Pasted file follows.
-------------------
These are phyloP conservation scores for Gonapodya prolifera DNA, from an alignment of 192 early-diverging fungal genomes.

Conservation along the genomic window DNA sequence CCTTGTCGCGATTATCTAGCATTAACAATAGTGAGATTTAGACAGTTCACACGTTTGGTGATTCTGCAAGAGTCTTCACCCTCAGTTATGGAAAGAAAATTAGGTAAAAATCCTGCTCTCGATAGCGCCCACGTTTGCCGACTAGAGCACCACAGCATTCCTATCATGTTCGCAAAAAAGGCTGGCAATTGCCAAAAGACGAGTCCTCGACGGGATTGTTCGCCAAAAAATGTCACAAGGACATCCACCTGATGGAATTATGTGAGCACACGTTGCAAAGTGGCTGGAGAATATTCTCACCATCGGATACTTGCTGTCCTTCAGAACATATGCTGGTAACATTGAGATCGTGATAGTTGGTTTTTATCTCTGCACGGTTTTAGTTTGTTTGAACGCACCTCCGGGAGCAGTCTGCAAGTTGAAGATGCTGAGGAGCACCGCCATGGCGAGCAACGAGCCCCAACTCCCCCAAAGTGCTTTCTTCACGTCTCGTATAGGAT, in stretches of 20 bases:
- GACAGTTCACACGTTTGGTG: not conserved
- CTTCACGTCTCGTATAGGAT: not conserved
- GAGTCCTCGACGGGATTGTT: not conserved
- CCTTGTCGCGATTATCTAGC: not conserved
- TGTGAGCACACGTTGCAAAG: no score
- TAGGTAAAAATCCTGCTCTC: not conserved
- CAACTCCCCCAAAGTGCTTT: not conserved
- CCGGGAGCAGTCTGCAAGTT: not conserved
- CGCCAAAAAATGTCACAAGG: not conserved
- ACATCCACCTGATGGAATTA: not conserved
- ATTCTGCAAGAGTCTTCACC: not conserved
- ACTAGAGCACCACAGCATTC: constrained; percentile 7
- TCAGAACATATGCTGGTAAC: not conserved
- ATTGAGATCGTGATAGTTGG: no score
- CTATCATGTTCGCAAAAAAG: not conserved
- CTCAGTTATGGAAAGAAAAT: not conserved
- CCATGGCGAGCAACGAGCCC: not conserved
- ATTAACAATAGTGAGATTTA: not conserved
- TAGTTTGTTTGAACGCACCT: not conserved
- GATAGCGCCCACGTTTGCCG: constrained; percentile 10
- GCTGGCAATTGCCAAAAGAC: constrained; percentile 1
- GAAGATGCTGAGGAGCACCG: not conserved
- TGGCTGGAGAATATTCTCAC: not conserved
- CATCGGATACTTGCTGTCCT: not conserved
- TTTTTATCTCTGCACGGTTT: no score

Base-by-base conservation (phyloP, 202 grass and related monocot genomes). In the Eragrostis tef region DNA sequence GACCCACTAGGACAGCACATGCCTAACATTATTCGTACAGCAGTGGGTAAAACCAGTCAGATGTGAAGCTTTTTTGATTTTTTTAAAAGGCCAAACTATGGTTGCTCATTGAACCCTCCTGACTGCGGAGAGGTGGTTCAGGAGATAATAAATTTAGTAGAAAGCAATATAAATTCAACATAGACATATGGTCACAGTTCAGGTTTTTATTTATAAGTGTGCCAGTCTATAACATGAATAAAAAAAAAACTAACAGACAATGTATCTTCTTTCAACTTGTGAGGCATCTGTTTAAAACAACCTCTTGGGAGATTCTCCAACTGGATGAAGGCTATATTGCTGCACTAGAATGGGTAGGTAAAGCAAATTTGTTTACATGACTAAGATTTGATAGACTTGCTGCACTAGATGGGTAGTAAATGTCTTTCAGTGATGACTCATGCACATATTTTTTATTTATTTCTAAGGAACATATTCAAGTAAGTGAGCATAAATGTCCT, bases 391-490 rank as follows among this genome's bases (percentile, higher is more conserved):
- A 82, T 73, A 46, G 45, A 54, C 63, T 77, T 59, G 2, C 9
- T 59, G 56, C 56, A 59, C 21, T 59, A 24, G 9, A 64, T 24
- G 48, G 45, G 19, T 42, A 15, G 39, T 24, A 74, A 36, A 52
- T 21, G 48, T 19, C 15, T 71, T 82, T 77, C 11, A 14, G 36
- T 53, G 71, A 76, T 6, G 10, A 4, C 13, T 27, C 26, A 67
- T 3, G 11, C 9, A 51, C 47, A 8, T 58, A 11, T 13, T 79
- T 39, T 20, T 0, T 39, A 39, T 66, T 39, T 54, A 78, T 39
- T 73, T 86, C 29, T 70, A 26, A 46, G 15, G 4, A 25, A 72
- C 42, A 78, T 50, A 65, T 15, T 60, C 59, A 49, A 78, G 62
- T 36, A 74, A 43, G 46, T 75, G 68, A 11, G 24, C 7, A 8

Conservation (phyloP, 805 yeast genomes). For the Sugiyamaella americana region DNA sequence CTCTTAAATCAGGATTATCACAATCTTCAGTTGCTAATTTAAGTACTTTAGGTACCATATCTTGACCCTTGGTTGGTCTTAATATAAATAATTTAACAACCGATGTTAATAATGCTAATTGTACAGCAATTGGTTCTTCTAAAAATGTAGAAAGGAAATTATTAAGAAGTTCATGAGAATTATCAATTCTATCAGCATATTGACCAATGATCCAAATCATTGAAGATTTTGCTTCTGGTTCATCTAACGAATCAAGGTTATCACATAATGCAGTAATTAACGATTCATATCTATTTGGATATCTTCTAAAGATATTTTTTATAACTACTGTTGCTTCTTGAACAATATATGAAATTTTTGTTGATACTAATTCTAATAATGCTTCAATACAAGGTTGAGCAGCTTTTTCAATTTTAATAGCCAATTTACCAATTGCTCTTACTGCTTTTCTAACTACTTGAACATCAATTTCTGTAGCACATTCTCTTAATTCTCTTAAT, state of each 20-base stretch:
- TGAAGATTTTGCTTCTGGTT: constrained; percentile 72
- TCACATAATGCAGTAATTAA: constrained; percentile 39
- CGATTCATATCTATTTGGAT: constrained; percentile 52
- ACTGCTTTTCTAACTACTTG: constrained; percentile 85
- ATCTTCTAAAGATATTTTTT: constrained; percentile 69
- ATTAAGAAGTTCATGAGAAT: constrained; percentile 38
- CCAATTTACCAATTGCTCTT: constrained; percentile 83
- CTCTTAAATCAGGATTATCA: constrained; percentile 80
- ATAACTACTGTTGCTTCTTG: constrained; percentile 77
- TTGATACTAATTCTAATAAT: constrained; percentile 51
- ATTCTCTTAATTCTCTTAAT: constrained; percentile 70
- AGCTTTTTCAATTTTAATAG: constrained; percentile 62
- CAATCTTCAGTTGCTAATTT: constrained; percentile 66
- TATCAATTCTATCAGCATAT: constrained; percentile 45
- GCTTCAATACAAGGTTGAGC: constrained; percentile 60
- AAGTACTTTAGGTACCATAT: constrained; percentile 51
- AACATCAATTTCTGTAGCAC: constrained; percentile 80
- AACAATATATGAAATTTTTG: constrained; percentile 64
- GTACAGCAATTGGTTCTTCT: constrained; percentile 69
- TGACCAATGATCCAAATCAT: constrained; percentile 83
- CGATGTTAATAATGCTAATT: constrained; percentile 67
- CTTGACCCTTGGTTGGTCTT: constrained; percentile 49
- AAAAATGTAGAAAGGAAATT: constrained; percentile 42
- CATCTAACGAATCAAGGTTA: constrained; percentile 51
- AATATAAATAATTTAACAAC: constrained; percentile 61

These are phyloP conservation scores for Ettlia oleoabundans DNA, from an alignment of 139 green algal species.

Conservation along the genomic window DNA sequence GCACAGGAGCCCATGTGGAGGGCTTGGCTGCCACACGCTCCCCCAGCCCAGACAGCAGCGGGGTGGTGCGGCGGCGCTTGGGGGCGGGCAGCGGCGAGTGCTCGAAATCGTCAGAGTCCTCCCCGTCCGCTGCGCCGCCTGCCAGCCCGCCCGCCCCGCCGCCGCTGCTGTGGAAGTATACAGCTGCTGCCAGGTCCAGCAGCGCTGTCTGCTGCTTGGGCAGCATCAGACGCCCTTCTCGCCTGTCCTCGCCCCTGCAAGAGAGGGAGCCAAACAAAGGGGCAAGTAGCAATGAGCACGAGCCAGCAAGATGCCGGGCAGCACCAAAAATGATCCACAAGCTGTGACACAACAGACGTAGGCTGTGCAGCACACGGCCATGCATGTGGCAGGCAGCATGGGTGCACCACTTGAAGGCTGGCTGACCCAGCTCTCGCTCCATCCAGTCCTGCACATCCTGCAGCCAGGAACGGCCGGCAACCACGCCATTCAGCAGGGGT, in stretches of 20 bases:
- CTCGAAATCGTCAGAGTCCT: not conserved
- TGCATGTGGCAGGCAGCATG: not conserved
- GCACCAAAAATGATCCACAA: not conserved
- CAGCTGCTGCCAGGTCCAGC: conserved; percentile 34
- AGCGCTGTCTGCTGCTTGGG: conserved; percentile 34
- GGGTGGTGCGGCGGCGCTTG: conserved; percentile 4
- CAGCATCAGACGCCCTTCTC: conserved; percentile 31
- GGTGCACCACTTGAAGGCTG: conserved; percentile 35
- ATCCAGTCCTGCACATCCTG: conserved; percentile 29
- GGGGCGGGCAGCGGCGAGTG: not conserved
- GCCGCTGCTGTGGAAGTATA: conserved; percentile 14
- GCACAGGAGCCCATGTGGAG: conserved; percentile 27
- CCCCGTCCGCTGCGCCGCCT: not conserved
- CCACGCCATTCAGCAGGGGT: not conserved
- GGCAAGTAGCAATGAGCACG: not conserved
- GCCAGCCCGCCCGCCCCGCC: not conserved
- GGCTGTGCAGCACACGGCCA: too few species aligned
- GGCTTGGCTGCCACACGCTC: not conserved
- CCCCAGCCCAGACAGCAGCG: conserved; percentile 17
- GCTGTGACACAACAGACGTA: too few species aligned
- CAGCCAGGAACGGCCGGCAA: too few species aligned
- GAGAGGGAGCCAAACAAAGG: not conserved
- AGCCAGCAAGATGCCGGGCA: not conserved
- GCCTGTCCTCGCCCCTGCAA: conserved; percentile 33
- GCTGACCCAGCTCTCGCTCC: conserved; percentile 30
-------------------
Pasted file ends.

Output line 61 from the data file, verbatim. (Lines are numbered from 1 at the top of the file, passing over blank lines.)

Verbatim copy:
- CTTGACCCTTGGTTGGTCTT: constrained; percentile 49